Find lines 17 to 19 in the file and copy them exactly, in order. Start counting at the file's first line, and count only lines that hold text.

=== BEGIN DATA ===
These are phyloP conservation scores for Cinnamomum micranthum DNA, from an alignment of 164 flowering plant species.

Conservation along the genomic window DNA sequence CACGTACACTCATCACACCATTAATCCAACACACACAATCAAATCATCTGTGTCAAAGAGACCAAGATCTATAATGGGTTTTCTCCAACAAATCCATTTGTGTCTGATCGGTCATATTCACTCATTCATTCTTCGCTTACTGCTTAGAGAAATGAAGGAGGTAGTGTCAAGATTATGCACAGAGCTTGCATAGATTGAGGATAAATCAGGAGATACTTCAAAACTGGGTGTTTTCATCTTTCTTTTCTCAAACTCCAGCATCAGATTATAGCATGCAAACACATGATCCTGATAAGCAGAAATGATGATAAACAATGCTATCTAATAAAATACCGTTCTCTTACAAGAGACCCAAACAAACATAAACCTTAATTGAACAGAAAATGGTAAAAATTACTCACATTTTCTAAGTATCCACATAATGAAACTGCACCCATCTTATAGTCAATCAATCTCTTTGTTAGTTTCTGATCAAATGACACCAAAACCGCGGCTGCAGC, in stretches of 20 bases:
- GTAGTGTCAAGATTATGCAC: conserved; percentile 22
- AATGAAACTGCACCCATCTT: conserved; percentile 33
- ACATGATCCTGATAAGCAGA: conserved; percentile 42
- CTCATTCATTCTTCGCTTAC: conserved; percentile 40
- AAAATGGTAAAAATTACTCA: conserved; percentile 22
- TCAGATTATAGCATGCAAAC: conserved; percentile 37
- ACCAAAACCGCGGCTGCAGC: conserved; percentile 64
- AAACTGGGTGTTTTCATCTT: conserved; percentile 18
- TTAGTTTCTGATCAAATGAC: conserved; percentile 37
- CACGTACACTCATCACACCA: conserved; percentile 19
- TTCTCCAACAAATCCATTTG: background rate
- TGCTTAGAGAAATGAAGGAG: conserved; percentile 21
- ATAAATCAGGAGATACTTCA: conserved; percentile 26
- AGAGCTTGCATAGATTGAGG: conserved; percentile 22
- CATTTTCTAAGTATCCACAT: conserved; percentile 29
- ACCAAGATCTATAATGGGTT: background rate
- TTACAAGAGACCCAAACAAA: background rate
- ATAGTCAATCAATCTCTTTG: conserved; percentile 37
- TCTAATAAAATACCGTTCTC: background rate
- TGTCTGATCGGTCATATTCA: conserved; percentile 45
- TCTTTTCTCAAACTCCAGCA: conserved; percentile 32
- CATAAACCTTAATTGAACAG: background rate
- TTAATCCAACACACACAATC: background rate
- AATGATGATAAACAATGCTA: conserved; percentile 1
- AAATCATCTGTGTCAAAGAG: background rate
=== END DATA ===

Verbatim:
- CATTTTCTAAGTATCCACAT: conserved; percentile 29
- ACCAAGATCTATAATGGGTT: background rate
- TTACAAGAGACCCAAACAAA: background rate